Thursday, March 19, 2020

Bahram Gur and Fitna (Feminist Folktales 12.)

Another Thursday, another post for Feminist Folktales! It's a series of traditional stories from around the world that display motifs that reflect feminist values. I am not changing any of the stories, merely researching and compiling them, and posting them here as food for thought. You can find the list of posts here.

Origin: Iran

The story

The king Barham Gur loves to hunt, and loves even more to show off his hunting skills. One concubine forced watch and applaud him gives him an impossible challenge: to pin an antelope's back hoof to its horn with one arrow. The king wins the challenge, but the lady, named Fitna, only shrugs: "Practice makes perfect." The lack of praise angers the king, and he exiles her into the mountains to die.
Fitna finds a new home in a tower, and the first thing she does is buying a calf from a nearby village. After that, ever day she carries the calf up the stairs of the tower on her shoulders. As the calf grows, so Fitna grows stronger, until she can easily carry a fully grown ox up the stairs. Four years later the king shows up, and is amazed by the sight of a lady carrying an ox. Fitna just smiles at him, and makes her point: "Practice makes perfect." Bahram Gur admits she was right.

What makes it a feminist story?

Well, if we are talking strong female characters, here is one who is literally, amazingly strong - as an audience member once told me after this story, "that lady musta been ripped!" Fitna manages to prove that physical strength and stamina can be built up over time with patience and perseverance. This might seem like an obvious thing, especially because other famous characters in legend have also done the calf thing (Milo of Croton, the famous Greek Olympic wrestler, was one of them). However, the fact that this feat is done by a woman - a concubine, singer, handmaid, or queen, depending on the text - is extra important. Even today, there are many debates concerning women doing jobs that require high physical strength (military, law enforcement, firefighters, etc.), and one of the arguments that keeps coming up is "how is she going to carry someone who injured?" The question is flawed from the start: it should be "who can carry the weight required to do this job?" regardless of gender whatsoever.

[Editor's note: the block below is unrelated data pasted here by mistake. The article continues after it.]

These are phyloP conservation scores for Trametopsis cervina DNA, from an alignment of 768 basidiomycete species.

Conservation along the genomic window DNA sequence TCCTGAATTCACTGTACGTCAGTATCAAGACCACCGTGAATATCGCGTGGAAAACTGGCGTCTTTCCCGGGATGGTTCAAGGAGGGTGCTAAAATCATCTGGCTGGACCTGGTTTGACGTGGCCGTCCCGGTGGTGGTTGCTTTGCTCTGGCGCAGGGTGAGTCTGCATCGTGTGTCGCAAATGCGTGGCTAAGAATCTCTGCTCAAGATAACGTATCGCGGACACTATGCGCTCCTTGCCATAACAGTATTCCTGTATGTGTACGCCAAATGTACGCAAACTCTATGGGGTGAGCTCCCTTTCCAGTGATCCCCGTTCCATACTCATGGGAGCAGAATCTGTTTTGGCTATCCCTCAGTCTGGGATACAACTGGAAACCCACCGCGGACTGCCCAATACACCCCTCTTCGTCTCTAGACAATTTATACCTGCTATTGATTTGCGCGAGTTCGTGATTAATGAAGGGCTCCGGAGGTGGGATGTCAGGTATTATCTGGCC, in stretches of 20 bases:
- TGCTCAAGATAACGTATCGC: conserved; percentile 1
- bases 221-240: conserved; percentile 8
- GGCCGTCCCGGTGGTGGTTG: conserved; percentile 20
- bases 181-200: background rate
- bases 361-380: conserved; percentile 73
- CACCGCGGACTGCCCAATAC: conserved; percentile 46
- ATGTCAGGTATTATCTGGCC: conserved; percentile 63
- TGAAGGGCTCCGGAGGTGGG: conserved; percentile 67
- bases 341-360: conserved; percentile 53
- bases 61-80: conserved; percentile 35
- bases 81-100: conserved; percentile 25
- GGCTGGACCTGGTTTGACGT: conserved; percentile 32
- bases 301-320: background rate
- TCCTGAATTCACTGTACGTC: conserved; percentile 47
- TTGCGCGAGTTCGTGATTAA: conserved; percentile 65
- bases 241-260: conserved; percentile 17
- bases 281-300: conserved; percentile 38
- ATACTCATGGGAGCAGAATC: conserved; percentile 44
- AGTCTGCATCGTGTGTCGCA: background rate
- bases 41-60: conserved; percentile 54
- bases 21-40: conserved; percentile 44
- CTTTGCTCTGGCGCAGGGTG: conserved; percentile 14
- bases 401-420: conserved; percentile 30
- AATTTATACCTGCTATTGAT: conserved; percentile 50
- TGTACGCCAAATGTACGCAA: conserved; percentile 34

Fitna's name means "rebel." She stands up to the king. Instead of politely applauding his bragging, she takes him to task about the meaningless slaughter of his hunting trips. In some versions she specifically comes up with the impossible shooting challenge to make him stop killing animals left and right. She is not impressed by a show of strength, but rather looks at the values behind it. And she speaks up when she dislikes them. She is not supporting the king's (her master's, ruler's, husband's, etc.) ego by pretending that he has done some amazing thing. Women are often expected by society to be the main supporters of the male ego: admire them, praise them, applaud them for helping with chores, depend on them, serve them, or even be shorter so they can literally look up to them. Fitna rebels against this notion. "Practice makes perfect" is an obvious claim, and yet the king's fragile ego takes it as a threat, and he reacts the only way he knows how: with violence. But, by the end of the story, Fitna presents undeniable proof that her claim had been right, and shows a spectacular feat of strength - and Bahram Gur, in his wisdom, admits that she had been right, and he had been wrong. This is a very important message.

Things to consider

Or not. In the older versions of the tale (such as the Shahnameh) the king orders the lady, here called Azada, to be trampled to death by a camel for her impertinence.  Obviously I don't like this version as much as Nizami's tale about Fitna.


Nizami Ganjavi: Haft Paykar (c. 1197)
Sir John Malcolm: The History of Persia (John Murray, 1815.)
W. S. W. Vaux: Nineveh and Persepolis (Arthur Hall, Virtue & Co., 1855.)
H. Beveridge: Nizami’s Haft Paykar (The Asiatic Quarterly Review, I/1-2, 1913.)


I wonder if Milo of Croton had this great idea first (metaphorically) and then it spread to the Middle East, or if it was the other way around...

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